serve as a toolbox (in the best of UNIX spirit and traditions) which
should, however, always get you where you want to go.

Date::Manip is a series of modules designed to make any common date/time
manipulation easy to do. Operations such as comparing two times,
calculating a time a given amount of time from another, or parsing
international times are all easily done. From the very beginning, the main
focus of Date::Manip has been to be able to do ANY desired date/time
operation easily, not necessarily quickly. Also, it is definitely oriented
towards the type of operations we (as people) tend to think of rather than
those operations used routinely by computers. There are other modules that
can do a subset of the operations available in Date::Manip much quicker
than those presented here, so be sure to read the section SHOULD I USE
DATE::MANIP in the Date::Manip::Misc document before deciding which of the
Date and Time modules from CPAN is for you.

Authors:
--------
Sullivan Beck

DateTime is a class for the representation of date/time combinations,
and is part of the Perl DateTime project. For details on this project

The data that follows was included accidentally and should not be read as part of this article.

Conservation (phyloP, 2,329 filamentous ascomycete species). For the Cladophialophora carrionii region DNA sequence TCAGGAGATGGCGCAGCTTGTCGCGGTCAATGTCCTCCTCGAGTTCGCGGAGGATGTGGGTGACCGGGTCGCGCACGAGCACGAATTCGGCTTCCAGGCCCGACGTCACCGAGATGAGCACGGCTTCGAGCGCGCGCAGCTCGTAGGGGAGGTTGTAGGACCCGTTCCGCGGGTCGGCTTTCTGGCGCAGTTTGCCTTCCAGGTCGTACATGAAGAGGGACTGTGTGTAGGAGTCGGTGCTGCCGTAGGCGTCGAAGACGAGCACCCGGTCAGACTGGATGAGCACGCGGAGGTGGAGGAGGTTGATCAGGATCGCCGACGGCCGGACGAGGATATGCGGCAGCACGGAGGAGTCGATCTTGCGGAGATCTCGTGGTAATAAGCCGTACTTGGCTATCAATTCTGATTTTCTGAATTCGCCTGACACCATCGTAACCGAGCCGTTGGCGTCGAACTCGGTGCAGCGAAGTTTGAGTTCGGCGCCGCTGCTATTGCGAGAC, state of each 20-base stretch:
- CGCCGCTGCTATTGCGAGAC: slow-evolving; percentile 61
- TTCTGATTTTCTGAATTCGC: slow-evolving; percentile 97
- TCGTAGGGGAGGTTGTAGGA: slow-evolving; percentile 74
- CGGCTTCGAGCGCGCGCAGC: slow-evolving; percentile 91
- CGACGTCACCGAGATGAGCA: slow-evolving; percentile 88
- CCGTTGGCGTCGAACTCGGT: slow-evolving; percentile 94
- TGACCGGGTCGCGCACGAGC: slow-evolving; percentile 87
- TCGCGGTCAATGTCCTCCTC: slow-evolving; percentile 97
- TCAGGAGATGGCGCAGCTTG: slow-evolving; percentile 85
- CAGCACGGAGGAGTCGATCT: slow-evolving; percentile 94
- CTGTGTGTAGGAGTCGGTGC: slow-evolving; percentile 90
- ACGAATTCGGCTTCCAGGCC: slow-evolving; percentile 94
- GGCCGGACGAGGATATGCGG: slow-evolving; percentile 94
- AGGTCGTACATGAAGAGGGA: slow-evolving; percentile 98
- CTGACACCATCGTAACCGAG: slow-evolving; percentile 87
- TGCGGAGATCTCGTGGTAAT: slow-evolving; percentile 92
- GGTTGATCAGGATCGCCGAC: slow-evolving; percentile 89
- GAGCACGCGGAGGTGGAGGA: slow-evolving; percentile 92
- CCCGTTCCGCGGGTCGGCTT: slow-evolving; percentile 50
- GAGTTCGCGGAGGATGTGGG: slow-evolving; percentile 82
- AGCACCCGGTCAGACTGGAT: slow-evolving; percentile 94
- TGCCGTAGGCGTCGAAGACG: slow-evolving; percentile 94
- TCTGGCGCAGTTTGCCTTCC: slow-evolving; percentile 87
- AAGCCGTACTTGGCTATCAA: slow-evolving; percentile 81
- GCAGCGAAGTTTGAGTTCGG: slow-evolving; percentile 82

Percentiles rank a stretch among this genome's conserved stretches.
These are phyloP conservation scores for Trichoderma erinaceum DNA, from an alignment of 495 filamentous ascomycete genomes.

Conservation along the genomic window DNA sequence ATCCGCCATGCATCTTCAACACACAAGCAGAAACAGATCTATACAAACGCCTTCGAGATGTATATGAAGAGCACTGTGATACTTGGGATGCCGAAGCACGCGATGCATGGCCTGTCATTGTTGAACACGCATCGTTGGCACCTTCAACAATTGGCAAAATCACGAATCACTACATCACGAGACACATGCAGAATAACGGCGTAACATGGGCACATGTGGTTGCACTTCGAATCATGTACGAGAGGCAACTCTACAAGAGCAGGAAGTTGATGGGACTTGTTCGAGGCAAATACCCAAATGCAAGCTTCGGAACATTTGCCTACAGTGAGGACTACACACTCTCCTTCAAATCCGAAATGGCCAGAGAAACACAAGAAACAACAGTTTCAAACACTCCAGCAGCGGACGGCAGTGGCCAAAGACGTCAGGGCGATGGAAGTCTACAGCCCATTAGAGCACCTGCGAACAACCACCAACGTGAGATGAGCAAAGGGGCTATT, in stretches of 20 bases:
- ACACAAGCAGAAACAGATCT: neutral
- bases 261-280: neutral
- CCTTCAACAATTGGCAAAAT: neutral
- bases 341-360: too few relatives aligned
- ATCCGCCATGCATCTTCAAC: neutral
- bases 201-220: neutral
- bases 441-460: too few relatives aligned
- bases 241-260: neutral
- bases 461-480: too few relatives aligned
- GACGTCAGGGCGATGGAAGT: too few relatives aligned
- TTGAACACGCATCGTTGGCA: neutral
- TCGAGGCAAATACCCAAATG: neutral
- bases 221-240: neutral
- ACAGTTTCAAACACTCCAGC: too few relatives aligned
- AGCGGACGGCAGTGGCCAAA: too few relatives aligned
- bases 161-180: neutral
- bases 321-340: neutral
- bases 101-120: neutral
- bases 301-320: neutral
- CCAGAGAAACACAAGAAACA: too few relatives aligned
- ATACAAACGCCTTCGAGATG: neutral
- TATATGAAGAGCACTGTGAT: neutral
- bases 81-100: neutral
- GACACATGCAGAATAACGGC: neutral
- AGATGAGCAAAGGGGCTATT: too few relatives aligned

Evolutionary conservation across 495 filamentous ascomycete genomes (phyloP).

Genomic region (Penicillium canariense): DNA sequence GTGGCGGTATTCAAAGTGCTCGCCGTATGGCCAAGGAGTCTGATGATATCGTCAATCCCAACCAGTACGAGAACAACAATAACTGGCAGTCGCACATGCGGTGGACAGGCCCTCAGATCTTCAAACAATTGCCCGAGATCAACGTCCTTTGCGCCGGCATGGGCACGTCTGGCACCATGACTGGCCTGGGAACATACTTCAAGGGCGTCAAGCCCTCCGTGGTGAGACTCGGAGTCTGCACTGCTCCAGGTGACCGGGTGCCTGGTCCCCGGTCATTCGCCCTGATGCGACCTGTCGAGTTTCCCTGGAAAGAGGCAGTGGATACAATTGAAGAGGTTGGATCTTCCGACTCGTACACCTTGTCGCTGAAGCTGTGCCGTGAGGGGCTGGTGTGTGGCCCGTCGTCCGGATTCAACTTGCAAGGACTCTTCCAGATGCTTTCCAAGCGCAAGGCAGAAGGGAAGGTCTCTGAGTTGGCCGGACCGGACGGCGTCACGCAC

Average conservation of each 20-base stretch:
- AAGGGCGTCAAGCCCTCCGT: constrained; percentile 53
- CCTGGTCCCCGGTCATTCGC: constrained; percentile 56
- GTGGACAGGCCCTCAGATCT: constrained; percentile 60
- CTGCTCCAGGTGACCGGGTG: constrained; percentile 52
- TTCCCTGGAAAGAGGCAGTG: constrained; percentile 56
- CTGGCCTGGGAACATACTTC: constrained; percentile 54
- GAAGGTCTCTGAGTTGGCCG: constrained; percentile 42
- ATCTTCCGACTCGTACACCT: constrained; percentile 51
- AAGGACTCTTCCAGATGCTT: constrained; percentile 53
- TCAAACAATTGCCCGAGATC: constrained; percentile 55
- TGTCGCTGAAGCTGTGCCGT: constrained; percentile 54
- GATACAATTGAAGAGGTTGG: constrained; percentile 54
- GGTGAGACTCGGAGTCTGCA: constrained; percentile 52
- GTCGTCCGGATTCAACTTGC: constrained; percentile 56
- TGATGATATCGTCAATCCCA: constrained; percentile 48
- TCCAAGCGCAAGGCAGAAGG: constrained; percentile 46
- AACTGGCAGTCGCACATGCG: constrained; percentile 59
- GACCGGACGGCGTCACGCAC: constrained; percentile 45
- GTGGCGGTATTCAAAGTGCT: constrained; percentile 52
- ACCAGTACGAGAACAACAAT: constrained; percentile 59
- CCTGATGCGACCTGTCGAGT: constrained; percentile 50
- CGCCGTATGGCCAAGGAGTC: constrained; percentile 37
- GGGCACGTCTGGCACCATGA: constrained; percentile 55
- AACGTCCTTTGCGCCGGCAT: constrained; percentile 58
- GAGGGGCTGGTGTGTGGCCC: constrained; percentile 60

please see http://datetime.perl.org/. The DateTime site has a FAQ which
may help answer many "how do I do X?" questions. The FAQ is at
http://datetime.perl.org/?FAQ.

It represents the Gregorian calendar, extended backwards in time before
its creation (in 1582). This is sometimes known as the "proleptic
Gregorian calendar". In this calendar, the first day of the calendar
(the epoch), is the first day of year 1, which corresponds to the date
which was (incorrectly) believed to be the birth of Jesus Christ.

The calendar represented does have a year 0, and in that way differs
from how dates are often written using "BCE/CE" or "BC/AD".

For infinite datetimes, please see the DateTime::Infinite module.

Author: Dave Rolsky